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A weird question - how to nudge a shed slightly

A weird question - how to nudge a shed slightly

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  #1  
Old 05-25-12, 12:06 PM
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A weird question - how to nudge a shed slightly

OK, so I had a 10x12 shed installed yesterday. The position looked OK and I signed-off on the installation and placement. Upon further inspection, I can see that it's not quite square with the gravel platform frame or the surrounding walls. It's off by less than in inch, but this will affect the ramp and anything else in the backyard related to the shed alignment. I don't want to call the shed company to ask them, as I already signed off on it and anyway they would say it's "close enough".

I tend to be picky about such things, so I'd like to square it up if I can.

So, I'd like to nudge one side over a bit to square it up. Got any simple ways to do this? It's on two large skids that set on gravel base. The gravel is packed, very flat and level, and the shed hasn't settled into the gravel, so I should be able to rotate it a tiny bit.

One idea I had was to to use a tow strap attached to the tow hook on my car and use a come-along to pull the shed over. I'd just set the parking brake on the car and ratchet the come-along until the shed moves. I'd use a 8000lb strap and come-along to be safe.

Does anyone know how much a typical wooden 10x12 shed weighs? It's empty.
 
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  #2  
Old 05-25-12, 12:24 PM
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You might be able to put your back to the shed and push it over using your legs.
Another option is place a 4x4 block on the ground, stick a prying tool under the edge of the shed (pipe, 2x4, 4x4 post, etc) and just lever it over.

The come-a-long might work too but do you have anything to attach the hook to on the shed?

Just guessing, the empty shed likely weighs close to 1900lbs depending how it is built. However, lifting up one end should be fairly easy to do with a lever.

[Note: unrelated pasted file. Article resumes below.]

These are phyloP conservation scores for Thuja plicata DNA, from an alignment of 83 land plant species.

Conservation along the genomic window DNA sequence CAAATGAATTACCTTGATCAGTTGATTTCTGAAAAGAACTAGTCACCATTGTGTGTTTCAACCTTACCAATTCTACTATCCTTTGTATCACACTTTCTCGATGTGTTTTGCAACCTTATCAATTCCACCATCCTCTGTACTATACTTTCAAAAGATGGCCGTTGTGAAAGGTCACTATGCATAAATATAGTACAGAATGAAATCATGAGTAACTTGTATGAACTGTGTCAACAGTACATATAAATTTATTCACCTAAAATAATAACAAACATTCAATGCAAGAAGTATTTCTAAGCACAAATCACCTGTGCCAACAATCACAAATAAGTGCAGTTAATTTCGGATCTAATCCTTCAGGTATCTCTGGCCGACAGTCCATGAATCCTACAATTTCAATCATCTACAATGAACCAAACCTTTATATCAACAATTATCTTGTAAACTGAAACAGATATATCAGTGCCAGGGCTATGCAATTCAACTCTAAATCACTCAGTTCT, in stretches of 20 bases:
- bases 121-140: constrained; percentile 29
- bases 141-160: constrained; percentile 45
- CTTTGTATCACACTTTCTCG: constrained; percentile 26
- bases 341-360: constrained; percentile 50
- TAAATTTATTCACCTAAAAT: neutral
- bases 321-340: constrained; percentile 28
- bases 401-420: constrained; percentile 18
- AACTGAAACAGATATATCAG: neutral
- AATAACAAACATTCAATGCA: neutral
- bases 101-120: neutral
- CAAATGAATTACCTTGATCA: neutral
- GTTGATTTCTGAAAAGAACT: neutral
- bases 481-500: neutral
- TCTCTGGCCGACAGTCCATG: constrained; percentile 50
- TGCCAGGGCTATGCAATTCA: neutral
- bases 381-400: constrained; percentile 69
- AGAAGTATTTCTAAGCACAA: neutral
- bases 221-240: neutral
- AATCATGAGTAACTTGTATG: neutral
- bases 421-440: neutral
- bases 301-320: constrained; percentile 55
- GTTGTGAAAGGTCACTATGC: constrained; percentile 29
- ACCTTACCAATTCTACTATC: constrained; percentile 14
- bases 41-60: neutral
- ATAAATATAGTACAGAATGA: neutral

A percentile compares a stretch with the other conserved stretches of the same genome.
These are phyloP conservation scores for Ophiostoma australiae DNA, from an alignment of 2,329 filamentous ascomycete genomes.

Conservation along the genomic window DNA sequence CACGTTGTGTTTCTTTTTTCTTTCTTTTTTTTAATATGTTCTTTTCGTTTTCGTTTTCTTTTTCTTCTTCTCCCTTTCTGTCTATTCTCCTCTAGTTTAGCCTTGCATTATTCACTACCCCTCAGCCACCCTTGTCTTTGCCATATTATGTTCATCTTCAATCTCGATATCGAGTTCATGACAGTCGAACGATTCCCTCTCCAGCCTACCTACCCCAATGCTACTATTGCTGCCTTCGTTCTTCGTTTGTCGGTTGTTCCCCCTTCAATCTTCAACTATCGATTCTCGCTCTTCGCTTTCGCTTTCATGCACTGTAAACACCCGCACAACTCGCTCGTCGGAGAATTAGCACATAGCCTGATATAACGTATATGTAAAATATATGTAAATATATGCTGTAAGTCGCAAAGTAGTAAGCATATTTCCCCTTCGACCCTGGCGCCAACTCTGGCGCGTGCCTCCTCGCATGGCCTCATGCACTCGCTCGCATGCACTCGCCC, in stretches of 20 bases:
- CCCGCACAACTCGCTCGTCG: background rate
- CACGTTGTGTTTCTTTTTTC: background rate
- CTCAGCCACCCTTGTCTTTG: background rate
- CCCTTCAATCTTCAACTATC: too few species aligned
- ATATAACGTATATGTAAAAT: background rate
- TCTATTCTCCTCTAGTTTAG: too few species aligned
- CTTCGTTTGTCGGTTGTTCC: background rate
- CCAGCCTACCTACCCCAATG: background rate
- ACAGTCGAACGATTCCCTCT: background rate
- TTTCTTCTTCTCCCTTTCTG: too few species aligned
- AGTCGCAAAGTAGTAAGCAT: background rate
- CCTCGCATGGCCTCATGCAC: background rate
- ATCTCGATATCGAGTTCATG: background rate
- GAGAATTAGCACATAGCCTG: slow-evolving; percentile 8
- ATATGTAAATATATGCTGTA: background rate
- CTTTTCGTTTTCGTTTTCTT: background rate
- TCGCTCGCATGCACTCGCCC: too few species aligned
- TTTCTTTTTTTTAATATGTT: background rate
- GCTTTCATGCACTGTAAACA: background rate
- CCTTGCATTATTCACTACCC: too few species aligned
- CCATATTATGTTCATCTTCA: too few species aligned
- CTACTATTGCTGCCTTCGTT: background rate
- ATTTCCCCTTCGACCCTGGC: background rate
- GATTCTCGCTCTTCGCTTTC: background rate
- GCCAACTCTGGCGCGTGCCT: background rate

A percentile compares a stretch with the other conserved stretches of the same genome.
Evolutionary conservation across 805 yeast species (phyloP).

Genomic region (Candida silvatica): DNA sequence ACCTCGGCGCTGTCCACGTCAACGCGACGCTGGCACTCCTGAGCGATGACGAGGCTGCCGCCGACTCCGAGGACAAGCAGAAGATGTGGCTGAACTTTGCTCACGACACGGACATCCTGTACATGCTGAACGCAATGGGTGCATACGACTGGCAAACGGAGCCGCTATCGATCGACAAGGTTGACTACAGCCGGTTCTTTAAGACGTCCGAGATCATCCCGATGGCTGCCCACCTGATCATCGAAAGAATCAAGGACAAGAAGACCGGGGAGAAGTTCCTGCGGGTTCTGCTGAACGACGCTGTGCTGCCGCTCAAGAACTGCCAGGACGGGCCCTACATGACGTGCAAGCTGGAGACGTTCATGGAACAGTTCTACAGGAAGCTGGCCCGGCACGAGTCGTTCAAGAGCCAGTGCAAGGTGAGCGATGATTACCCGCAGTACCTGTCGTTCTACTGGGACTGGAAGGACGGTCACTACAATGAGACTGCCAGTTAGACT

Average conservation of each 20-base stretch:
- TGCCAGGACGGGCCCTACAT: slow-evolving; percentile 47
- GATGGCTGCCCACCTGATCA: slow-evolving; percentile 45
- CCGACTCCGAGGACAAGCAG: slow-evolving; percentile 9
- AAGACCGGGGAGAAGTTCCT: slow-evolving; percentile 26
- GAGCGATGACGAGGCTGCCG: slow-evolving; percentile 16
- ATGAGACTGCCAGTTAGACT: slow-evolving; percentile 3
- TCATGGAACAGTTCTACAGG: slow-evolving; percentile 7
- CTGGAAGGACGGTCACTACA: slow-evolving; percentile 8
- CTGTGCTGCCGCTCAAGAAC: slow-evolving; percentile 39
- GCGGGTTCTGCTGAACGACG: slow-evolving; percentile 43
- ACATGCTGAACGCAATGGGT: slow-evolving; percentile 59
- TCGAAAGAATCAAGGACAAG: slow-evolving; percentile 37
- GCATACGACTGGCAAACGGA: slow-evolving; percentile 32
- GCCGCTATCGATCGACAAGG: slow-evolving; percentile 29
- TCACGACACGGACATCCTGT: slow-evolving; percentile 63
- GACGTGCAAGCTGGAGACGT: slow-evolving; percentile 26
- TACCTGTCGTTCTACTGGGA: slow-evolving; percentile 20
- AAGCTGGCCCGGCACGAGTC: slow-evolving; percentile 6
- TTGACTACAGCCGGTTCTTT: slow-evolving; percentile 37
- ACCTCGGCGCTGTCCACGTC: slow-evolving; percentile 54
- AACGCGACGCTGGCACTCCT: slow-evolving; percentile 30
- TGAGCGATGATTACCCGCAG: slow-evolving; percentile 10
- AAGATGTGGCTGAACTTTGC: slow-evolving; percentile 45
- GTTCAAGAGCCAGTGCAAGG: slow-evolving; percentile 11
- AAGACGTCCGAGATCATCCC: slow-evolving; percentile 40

#3  
Old 05-25-12, 12:32 PM
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If you do pull, you'll need to use a board or something to distribute the pull over a large enough area so you don't do any damage. I like Tolyn Ironhand's idea of using a big pry bar to inch it over
 
  #4  
Old 05-25-12, 01:51 PM
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Thanks for the ideas. I hadn't thought of the lever idea yet. The shed is about 24 inches from a wall so I don't know if I would have enough room to use a big lever. However ...

Your idea if just levering or shouldering it made be think. If it's that easy to nudge it, I could maybe push it with a small hydraulic jack, or big lever. There's a block wall with a fairly hefty footing, about 2 feet from the long side of the shed. The shed is on two skids, each made from three 2x6 treated boards sandwiched together. The skids go with the long dimension of the shed (12 ft), and are about 6' 6" apart. I could put the jack or lever between the footing and the side of the near skid, right near the end. I would also put a 2x4 between the skids so the force would be applied to both the sides of both skids, near the ends. I would worry about damaging the footing, but the border of the gravel base is cemented to the footing, so I would see even the smallest movement of the footing before anything bad happened.

For the come-along idea I would put a snug 2x4 between the ends of the skids as in the "pusher idea" above. I would drill a hole in the far skid and place a big eye bolt in it. The force would be applied to the far skid, but transferred to the near skid via the 2x4. My car weigh in at about 3000lbs. If the shed weighs 2000, it should move first.

I don't care if the shed rotates around it's center, or if just the side I'm forcing moves, as the amount of movement is small and I just want to square it up.
 
  #5  
Old 05-26-12, 03:38 AM
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My car weigh in at about 3000lbs. If the shed weighs 2000, it should move first.
True, but it isn't just about weight. Rolling resistance [or whatever you'd call it] also plays a part. The hydraulic jack should work - just keep your eyes open while jacking.